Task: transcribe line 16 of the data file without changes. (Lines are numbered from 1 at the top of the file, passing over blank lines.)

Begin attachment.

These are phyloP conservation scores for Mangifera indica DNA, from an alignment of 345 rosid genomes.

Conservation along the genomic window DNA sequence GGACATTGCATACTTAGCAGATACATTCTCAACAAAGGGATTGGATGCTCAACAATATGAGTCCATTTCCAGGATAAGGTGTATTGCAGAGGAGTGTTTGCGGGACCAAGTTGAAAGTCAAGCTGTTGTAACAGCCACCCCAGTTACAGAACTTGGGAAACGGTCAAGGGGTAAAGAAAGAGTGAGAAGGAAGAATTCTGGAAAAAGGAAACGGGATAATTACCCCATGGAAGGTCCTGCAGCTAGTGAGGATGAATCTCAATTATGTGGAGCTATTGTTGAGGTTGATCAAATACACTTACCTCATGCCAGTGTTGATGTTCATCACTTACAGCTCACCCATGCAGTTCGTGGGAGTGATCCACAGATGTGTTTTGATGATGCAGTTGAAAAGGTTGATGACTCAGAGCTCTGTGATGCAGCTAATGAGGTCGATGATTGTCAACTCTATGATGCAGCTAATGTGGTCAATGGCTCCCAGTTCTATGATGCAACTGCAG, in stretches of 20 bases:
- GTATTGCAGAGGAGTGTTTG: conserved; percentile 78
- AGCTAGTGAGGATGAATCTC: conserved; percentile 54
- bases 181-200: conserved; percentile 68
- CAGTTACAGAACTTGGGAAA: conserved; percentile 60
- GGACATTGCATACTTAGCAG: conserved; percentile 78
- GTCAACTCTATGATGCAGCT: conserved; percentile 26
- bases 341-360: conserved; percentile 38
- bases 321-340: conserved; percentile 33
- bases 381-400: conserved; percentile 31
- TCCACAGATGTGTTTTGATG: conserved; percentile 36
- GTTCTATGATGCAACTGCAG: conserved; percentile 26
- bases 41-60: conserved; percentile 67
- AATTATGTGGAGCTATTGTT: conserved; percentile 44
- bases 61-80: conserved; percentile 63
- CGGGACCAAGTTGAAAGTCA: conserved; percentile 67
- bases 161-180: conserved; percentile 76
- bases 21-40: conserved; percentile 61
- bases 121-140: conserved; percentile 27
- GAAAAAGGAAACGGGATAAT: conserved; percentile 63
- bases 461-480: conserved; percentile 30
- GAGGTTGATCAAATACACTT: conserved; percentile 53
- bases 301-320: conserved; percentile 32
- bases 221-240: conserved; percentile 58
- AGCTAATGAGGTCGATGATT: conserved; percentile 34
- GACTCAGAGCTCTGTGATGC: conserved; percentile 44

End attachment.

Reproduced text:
- bases 61-80: conserved; percentile 63